Axelrod: GOP ‘In Deep Trouble’
On Fox News Sunday, a confident David Axelrod taunted the Romney-Ryan campaign, saying that with only two days left until the election, the GOP knows “that they’re in deep trouble.” Expounding on the ever-important state of Ohio, which many pundits say will determine the election, the Obama campaign’s senior strategist was confident the state would remain blue. “They’re behind,” he said of his rivals, “and they’re not catching up at this point.” What about the rest of the country? Well, Axelrod said, Romney and Ryan are “desperately looking for somewhere to try and dislodge some electoral votes to win this election,” but “I can tell you that’s not going to happen.”
Beeson: Romney Will Win Florida ‘By A Significant Margin’
Mitt Romney’s political director also stopped by Fox News Sunday, arguing that this year’s presidential race won’t come down to ‘Florida, Florida, Florida,’ despite Axelrod’s claim that the GOP is “vulnerable” in the crucial swing state. “At the end of the day,” Rich Beeson said, “Governor Romney is going to carry Florida by a significant margin.” In fact, Beeson is confident that his candidate will take enough key states to win the entire election: “It looks like the map is expanding drastically in our favor,” he said. “I’m just sitting here trying to imagine what Mr. Axelrod is going to look like next week without his mustache,” referring to the Obama adviser’s wager to shave his facial hair if Obama loses Michigan, Minnesota, or Pennsylvania.
Cantor: Obama ‘Full of Negativity, Character Assassination’
The battleground states will decide this election. And the tightest swing state race, according to POLITICO, is in Virginia. So Republican House Majority Leader Eric Cantor, who represents Virginia’s 7th congressional district and the interests of the Tea Party, took to Meet the Press to bash President Obama and back up Romney’s bid for the presidency. “Mitt Romney has a plan,” Cantor said. “The president doesn’t. The president is full of negativity, character assassination, and attacks.”
Noonan: ‘Why Can’t We Do It Like England?’
Get Peggy Noonan some tea and crumpits. On Face the Nation, the conservative columnist maligned the length and cost of modern presidential campaigns, and suggested that the U.S. take a page out of Britain’s political playbook. “I have never—up until the past few weeks—heard so many people say, ‘why can’t we do it like England?’” she said. “One of those socialist countries over there?” David Gergen interjected. “Yes,” Noonan replied, “they announce an election, six weeks later they vote—thank you very much.” (Two quick notes: 1) The Conservative Party is currently in power in the U.K., and their austerity program is far from socialist. 2) The U.K. implemented its first live, televised, “American style” debate during its last election.)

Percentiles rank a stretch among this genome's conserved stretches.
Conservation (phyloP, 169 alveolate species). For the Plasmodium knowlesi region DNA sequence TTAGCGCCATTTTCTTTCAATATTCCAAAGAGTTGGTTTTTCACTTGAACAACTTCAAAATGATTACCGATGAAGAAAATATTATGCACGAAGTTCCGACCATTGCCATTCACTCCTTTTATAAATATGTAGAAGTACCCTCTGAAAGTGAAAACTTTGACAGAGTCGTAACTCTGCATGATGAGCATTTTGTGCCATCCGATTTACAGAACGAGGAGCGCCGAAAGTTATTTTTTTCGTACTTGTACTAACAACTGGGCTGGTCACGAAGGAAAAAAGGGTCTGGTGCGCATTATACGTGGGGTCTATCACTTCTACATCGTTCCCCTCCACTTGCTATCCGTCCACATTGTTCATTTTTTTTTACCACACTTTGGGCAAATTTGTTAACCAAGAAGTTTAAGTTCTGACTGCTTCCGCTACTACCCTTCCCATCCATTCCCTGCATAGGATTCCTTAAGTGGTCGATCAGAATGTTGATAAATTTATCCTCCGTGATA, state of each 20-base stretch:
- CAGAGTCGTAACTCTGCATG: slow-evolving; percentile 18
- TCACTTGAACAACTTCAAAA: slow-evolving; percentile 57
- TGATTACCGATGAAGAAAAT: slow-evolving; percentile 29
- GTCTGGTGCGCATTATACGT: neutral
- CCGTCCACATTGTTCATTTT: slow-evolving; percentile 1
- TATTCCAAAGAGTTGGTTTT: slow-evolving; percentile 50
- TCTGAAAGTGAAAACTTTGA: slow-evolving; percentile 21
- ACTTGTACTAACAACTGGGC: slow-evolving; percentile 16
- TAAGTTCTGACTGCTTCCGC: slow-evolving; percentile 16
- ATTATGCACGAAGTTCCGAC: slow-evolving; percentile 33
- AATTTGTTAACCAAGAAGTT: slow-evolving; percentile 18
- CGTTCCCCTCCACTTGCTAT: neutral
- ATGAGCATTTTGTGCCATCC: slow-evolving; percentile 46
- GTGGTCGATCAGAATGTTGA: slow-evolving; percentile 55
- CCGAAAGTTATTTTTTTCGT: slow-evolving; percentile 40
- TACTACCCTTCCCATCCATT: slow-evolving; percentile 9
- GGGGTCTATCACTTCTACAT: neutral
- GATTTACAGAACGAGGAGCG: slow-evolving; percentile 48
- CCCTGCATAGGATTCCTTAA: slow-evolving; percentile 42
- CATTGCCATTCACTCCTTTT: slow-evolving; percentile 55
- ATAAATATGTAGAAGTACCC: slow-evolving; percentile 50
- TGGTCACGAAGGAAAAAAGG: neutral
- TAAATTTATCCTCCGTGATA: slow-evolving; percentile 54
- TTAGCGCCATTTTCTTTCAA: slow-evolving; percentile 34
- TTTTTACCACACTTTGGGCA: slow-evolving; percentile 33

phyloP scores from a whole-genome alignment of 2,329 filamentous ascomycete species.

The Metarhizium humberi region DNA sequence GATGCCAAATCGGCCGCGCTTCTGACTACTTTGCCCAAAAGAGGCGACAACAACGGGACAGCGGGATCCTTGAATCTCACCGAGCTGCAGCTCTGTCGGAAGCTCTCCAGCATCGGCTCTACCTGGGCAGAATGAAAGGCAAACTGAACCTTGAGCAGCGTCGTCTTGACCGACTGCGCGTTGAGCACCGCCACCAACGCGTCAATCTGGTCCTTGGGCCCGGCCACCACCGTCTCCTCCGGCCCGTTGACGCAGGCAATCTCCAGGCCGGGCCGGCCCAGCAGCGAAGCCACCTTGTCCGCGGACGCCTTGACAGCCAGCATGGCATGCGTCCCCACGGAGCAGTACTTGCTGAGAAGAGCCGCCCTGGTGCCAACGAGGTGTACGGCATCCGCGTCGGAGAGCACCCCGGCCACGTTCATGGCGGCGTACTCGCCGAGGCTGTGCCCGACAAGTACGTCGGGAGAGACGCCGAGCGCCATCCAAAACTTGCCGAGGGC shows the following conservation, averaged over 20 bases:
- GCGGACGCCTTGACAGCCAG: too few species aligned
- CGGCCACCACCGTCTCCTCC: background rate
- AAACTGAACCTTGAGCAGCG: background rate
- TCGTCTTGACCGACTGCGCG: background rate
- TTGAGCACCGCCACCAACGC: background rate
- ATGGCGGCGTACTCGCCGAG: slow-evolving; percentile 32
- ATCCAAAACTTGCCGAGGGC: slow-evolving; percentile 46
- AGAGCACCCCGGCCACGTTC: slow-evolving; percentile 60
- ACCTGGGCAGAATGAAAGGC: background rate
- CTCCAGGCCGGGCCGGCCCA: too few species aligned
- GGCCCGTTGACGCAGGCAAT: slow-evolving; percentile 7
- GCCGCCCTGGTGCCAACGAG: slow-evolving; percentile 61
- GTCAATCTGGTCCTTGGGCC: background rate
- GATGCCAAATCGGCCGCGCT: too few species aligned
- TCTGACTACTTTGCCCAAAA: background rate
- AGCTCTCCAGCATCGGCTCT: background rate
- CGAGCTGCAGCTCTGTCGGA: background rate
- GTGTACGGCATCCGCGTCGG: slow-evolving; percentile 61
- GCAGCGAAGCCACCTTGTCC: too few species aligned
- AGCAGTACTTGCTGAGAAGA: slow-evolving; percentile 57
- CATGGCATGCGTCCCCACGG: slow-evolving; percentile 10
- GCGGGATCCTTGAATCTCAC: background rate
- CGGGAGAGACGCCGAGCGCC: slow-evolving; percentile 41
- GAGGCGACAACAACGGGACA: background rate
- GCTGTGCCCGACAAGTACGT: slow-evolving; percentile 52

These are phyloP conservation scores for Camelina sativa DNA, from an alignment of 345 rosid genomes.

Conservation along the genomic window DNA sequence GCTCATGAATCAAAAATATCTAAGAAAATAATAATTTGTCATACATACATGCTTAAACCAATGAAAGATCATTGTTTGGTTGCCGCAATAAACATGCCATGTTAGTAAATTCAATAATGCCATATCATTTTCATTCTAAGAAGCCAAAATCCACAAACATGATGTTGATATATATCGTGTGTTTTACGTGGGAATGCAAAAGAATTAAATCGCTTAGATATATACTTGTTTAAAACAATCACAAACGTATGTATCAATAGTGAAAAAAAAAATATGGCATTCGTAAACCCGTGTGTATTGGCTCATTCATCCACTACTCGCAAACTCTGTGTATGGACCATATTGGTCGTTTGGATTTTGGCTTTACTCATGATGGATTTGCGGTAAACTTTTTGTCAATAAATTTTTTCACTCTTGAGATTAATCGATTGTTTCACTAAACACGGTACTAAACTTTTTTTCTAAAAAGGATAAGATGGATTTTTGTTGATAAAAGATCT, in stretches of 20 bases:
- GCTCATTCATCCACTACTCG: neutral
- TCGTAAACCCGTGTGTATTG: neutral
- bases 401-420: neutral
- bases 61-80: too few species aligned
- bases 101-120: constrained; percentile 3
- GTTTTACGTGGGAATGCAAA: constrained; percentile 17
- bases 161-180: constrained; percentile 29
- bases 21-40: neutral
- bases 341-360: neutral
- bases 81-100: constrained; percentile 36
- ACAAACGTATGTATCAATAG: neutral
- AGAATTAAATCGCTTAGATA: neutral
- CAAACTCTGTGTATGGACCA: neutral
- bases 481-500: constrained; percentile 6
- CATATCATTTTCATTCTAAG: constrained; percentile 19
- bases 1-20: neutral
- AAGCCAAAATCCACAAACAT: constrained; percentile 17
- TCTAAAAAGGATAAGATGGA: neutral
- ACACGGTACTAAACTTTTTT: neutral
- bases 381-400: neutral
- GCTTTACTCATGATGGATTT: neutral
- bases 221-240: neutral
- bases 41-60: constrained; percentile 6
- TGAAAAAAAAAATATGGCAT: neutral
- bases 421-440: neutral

Plouffe: Rove Will Be at a ‘Crossroads’ Himself
Obama senior adviser David Plouffe took a shot at American Crossroads GPS co-founder Karl Rove, telling This Week, “my sense is Karl is going to be at [a] crossroads himself on Tuesday when he tries to explain to the people who wrote him hundreds of millions of dollars why they fell up short.” Zing! Interestingly, Rove told Fox News Sunday that “it’s hard to defeat an incumbent president…this doesn’t happen very often.” Sounds confident.
Barbour: Sandy ‘Broke Romney’s Momentum’
Hurricane Sandy, which devastated the east coast this week, may have also destroyed the GOP’s chances of winning the presidency, Haley Barbour said on State of the Union. “The hurricane is what broke Romney’s momentum,” argued the former Mississippi governor. “Any day that the news media is not talking about jobs and the economy, taxes and spending…is a good day for Barack Obama.” The Republican pol, whose state was hit by Katrina in 2005, even had a double entendre prepared to make his case: “When you had a blackout,” he said, “you had a blackout on all of those issues.”
Not Everything Is About The Campaign
On Reliable Sources, Howard Kurtz chatted with Frank Sesno, director of the School of Media and Public Affairs at The George Washington University, and Ryan Lizza, Washington correspondent for the New Yorker, about how and why the “cynical” media politicized New Jersey Governor Chris Christie’s praise of Obama during Hurricane Sandy. “This is one of those cases where reporters are so detached from actually what it means to be in a governing role, and they think that everything is about the campaign,” said Lizza.